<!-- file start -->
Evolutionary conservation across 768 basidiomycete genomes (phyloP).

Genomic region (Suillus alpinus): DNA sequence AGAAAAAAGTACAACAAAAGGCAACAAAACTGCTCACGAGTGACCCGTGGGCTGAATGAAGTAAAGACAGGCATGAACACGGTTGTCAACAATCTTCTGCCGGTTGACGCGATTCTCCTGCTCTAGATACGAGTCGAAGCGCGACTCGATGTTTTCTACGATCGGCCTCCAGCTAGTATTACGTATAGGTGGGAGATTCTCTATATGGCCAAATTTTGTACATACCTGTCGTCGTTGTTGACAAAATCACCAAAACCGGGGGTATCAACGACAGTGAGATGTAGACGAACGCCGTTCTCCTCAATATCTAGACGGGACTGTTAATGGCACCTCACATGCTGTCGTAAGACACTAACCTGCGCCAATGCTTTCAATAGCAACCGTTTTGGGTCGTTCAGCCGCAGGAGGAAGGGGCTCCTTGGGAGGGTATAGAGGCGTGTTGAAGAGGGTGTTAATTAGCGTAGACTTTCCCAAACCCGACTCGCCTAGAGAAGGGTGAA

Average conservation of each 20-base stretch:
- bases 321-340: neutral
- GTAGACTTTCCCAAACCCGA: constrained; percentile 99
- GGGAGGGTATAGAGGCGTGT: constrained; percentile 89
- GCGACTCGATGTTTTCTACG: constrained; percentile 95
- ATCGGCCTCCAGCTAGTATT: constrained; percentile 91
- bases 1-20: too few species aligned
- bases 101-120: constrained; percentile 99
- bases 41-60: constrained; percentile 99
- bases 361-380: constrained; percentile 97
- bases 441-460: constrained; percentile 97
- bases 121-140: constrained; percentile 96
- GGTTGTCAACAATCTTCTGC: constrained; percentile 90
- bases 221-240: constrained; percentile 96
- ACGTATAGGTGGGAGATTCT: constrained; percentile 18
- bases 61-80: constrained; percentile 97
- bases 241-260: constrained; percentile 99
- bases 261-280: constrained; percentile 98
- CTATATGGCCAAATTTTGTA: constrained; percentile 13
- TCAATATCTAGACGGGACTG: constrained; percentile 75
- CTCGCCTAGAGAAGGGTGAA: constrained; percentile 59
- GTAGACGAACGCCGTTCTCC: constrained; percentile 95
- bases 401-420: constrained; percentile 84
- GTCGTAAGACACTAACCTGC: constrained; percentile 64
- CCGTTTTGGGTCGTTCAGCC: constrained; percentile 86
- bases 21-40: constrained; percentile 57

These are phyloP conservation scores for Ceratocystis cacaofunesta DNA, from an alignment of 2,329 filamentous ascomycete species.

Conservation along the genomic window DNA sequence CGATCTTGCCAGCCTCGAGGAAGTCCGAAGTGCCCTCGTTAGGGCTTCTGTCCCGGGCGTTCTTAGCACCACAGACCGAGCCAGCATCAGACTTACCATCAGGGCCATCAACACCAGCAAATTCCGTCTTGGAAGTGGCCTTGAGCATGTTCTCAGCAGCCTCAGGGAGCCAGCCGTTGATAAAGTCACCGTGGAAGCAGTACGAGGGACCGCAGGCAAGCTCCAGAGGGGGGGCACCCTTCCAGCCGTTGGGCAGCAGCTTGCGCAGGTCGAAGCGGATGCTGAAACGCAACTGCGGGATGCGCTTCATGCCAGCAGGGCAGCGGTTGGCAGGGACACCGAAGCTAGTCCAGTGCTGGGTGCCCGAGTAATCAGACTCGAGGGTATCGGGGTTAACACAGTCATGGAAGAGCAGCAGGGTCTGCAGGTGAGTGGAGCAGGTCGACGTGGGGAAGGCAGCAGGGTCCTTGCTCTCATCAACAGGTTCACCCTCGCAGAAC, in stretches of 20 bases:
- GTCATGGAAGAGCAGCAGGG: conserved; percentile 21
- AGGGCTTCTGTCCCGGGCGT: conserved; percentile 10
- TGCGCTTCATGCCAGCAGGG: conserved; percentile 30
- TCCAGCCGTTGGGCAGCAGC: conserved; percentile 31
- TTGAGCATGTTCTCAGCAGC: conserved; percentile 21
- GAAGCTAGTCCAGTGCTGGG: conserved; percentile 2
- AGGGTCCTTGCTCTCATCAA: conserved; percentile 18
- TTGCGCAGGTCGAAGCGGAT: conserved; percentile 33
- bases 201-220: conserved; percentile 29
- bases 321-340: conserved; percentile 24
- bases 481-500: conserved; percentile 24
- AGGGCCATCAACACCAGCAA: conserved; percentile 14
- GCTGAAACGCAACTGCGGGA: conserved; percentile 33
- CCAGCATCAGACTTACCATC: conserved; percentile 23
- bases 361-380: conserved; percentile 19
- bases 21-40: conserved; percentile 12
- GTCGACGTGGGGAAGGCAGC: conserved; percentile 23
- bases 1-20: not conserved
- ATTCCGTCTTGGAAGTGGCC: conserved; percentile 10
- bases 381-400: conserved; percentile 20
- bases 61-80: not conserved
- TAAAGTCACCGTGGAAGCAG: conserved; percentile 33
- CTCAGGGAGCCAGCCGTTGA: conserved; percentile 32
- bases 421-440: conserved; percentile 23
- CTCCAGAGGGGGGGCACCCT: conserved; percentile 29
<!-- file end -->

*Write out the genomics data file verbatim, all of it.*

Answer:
Evolutionary conservation across 768 basidiomycete genomes (phyloP).

Genomic region (Suillus alpinus): DNA sequence AGAAAAAAGTACAACAAAAGGCAACAAAACTGCTCACGAGTGACCCGTGGGCTGAATGAAGTAAAGACAGGCATGAACACGGTTGTCAACAATCTTCTGCCGGTTGACGCGATTCTCCTGCTCTAGATACGAGTCGAAGCGCGACTCGATGTTTTCTACGATCGGCCTCCAGCTAGTATTACGTATAGGTGGGAGATTCTCTATATGGCCAAATTTTGTACATACCTGTCGTCGTTGTTGACAAAATCACCAAAACCGGGGGTATCAACGACAGTGAGATGTAGACGAACGCCGTTCTCCTCAATATCTAGACGGGACTGTTAATGGCACCTCACATGCTGTCGTAAGACACTAACCTGCGCCAATGCTTTCAATAGCAACCGTTTTGGGTCGTTCAGCCGCAGGAGGAAGGGGCTCCTTGGGAGGGTATAGAGGCGTGTTGAAGAGGGTGTTAATTAGCGTAGACTTTCCCAAACCCGACTCGCCTAGAGAAGGGTGAA

Average conservation of each 20-base stretch:
- bases 321-340: neutral
- GTAGACTTTCCCAAACCCGA: constrained; percentile 99
- GGGAGGGTATAGAGGCGTGT: constrained; percentile 89
- GCGACTCGATGTTTTCTACG: constrained; percentile 95
- ATCGGCCTCCAGCTAGTATT: constrained; percentile 91
- bases 1-20: too few species aligned
- bases 101-120: constrained; percentile 99
- bases 41-60: constrained; percentile 99
- bases 361-380: constrained; percentile 97
- bases 441-460: constrained; percentile 97
- bases 121-140: constrained; percentile 96
- GGTTGTCAACAATCTTCTGC: constrained; percentile 90
- bases 221-240: constrained; percentile 96
- ACGTATAGGTGGGAGATTCT: constrained; percentile 18
- bases 61-80: constrained; percentile 97
- bases 241-260: constrained; percentile 99
- bases 261-280: constrained; percentile 98
- CTATATGGCCAAATTTTGTA: constrained; percentile 13
- TCAATATCTAGACGGGACTG: constrained; percentile 75
- CTCGCCTAGAGAAGGGTGAA: constrained; percentile 59
- GTAGACGAACGCCGTTCTCC: constrained; percentile 95
- bases 401-420: constrained; percentile 84
- GTCGTAAGACACTAACCTGC: constrained; percentile 64
- CCGTTTTGGGTCGTTCAGCC: constrained; percentile 86
- bases 21-40: constrained; percentile 57

These are phyloP conservation scores for Ceratocystis cacaofunesta DNA, from an alignment of 2,329 filamentous ascomycete species.

Conservation along the genomic window DNA sequence CGATCTTGCCAGCCTCGAGGAAGTCCGAAGTGCCCTCGTTAGGGCTTCTGTCCCGGGCGTTCTTAGCACCACAGACCGAGCCAGCATCAGACTTACCATCAGGGCCATCAACACCAGCAAATTCCGTCTTGGAAGTGGCCTTGAGCATGTTCTCAGCAGCCTCAGGGAGCCAGCCGTTGATAAAGTCACCGTGGAAGCAGTACGAGGGACCGCAGGCAAGCTCCAGAGGGGGGGCACCCTTCCAGCCGTTGGGCAGCAGCTTGCGCAGGTCGAAGCGGATGCTGAAACGCAACTGCGGGATGCGCTTCATGCCAGCAGGGCAGCGGTTGGCAGGGACACCGAAGCTAGTCCAGTGCTGGGTGCCCGAGTAATCAGACTCGAGGGTATCGGGGTTAACACAGTCATGGAAGAGCAGCAGGGTCTGCAGGTGAGTGGAGCAGGTCGACGTGGGGAAGGCAGCAGGGTCCTTGCTCTCATCAACAGGTTCACCCTCGCAGAAC, in stretches of 20 bases:
- GTCATGGAAGAGCAGCAGGG: conserved; percentile 21
- AGGGCTTCTGTCCCGGGCGT: conserved; percentile 10
- TGCGCTTCATGCCAGCAGGG: conserved; percentile 30
- TCCAGCCGTTGGGCAGCAGC: conserved; percentile 31
- TTGAGCATGTTCTCAGCAGC: conserved; percentile 21
- GAAGCTAGTCCAGTGCTGGG: conserved; percentile 2
- AGGGTCCTTGCTCTCATCAA: conserved; percentile 18
- TTGCGCAGGTCGAAGCGGAT: conserved; percentile 33
- bases 201-220: conserved; percentile 29
- bases 321-340: conserved; percentile 24
- bases 481-500: conserved; percentile 24
- AGGGCCATCAACACCAGCAA: conserved; percentile 14
- GCTGAAACGCAACTGCGGGA: conserved; percentile 33
- CCAGCATCAGACTTACCATC: conserved; percentile 23
- bases 361-380: conserved; percentile 19
- bases 21-40: conserved; percentile 12
- GTCGACGTGGGGAAGGCAGC: conserved; percentile 23
- bases 1-20: not conserved
- ATTCCGTCTTGGAAGTGGCC: conserved; percentile 10
- bases 381-400: conserved; percentile 20
- bases 61-80: not conserved
- TAAAGTCACCGTGGAAGCAG: conserved; percentile 33
- CTCAGGGAGCCAGCCGTTGA: conserved; percentile 32
- bases 421-440: conserved; percentile 23
- CTCCAGAGGGGGGGCACCCT: conserved; percentile 29